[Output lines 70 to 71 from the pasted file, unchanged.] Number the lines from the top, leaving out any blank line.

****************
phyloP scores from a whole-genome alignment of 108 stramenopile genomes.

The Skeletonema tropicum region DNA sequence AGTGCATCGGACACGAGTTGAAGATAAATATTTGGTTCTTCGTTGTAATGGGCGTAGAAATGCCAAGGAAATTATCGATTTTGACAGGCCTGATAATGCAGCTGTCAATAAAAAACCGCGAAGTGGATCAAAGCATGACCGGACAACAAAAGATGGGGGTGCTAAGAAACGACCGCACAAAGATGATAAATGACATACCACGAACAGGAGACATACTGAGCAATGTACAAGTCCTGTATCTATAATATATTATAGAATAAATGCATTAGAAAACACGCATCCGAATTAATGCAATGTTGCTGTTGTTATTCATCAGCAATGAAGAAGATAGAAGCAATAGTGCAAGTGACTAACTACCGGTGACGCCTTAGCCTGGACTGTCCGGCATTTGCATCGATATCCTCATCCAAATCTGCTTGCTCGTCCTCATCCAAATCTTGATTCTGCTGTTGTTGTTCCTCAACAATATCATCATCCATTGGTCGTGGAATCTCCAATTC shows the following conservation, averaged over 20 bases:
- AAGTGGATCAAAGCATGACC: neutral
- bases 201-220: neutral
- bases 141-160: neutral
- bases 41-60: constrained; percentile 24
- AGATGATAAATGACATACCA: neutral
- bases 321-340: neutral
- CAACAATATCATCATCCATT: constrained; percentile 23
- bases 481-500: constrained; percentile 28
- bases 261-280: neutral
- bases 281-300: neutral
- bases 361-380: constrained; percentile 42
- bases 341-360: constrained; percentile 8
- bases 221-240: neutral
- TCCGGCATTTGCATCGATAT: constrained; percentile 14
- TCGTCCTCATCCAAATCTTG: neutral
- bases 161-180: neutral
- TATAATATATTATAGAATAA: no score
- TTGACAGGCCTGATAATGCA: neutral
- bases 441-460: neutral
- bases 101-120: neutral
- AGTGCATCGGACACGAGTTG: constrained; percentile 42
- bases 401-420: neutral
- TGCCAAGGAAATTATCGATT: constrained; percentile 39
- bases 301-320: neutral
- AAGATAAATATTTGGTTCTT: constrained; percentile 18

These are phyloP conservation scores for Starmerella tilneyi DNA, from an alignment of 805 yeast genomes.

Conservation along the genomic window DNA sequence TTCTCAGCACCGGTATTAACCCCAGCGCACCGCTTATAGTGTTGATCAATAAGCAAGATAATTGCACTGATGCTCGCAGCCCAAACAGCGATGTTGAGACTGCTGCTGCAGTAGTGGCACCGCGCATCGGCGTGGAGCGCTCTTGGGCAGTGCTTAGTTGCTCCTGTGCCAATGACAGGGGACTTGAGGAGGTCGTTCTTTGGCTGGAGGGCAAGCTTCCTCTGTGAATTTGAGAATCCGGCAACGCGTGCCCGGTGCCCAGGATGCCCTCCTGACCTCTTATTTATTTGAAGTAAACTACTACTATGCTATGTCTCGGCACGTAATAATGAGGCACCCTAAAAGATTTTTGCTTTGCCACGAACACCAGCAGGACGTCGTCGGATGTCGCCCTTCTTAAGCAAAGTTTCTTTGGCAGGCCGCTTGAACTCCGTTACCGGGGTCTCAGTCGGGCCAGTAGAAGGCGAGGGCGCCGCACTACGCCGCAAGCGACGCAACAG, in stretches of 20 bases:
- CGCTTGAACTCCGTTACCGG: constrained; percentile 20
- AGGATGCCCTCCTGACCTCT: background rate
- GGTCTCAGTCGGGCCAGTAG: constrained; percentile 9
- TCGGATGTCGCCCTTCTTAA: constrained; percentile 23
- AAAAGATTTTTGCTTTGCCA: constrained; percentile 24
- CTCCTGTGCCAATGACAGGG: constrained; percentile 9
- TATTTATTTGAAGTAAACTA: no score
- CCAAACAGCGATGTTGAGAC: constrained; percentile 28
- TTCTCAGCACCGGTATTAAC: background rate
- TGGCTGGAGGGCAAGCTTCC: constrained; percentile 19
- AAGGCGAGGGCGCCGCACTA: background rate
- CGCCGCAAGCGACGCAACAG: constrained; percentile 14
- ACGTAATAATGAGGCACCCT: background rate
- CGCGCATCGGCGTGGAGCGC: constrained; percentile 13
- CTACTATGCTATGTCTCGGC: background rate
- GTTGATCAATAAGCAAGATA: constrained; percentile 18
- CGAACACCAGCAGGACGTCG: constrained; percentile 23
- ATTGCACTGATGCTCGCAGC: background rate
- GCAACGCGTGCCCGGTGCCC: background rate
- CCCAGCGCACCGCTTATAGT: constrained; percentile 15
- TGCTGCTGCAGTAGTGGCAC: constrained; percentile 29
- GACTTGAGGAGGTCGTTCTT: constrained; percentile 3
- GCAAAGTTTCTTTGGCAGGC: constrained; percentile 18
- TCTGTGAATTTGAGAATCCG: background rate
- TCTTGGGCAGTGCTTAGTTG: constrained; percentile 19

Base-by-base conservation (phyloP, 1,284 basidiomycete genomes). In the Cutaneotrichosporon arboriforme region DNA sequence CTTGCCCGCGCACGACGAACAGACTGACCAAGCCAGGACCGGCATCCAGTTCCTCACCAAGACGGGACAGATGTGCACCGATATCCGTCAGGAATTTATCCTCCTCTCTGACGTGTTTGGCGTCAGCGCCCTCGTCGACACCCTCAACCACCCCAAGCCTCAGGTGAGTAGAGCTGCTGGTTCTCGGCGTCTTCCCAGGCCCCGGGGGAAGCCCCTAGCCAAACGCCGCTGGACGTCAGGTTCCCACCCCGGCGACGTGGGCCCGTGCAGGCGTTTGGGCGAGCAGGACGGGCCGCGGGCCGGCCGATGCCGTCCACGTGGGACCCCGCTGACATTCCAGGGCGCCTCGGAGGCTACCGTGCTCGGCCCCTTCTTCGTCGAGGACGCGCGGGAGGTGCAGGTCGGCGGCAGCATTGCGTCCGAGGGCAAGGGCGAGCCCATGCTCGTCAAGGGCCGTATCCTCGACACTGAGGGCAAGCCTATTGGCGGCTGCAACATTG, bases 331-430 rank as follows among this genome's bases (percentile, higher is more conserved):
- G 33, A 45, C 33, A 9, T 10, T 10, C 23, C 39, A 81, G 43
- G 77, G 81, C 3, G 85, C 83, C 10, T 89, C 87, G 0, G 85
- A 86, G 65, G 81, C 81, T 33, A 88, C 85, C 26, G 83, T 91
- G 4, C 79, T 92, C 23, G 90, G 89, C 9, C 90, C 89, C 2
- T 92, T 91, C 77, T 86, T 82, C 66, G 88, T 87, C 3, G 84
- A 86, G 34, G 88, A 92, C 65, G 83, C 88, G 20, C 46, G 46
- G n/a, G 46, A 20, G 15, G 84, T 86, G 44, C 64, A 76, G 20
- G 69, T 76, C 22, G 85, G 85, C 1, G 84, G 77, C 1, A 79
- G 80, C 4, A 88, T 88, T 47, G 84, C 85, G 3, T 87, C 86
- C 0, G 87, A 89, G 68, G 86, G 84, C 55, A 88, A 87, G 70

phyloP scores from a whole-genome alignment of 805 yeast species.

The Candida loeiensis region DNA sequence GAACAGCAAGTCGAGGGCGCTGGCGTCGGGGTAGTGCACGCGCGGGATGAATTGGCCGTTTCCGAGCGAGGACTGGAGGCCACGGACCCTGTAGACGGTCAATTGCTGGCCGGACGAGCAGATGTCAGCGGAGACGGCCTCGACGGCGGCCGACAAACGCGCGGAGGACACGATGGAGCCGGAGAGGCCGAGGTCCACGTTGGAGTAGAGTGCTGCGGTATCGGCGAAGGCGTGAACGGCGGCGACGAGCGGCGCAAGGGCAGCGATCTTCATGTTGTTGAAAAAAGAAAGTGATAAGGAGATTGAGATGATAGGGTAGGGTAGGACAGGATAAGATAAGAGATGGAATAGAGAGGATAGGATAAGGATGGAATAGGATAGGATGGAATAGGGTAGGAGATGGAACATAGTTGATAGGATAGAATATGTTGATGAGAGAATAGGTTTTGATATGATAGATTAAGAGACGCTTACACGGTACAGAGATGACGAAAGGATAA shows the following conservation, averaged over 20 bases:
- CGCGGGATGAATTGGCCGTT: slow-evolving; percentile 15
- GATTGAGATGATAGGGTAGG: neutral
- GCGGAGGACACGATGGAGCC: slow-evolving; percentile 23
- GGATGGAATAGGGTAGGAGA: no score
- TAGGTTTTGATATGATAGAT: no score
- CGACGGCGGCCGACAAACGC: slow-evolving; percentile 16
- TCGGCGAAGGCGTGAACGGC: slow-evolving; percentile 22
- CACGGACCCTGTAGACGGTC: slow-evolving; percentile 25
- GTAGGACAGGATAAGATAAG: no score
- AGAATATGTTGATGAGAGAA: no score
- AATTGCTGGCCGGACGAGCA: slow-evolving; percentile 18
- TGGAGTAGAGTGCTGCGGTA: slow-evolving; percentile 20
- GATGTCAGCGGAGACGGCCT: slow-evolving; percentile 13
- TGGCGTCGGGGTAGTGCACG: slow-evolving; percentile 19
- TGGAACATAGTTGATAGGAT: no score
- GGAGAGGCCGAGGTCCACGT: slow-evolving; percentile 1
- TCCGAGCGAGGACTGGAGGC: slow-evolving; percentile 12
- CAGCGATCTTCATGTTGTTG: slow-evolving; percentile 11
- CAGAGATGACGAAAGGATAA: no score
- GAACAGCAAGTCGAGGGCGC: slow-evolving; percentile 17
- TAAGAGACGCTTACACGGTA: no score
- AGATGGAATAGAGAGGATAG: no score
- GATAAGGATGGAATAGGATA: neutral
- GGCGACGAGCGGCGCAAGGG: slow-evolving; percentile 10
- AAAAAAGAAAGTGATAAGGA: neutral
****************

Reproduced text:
- GCGGAGGACACGATGGAGCC: slow-evolving; percentile 23
- GGATGGAATAGGGTAGGAGA: no score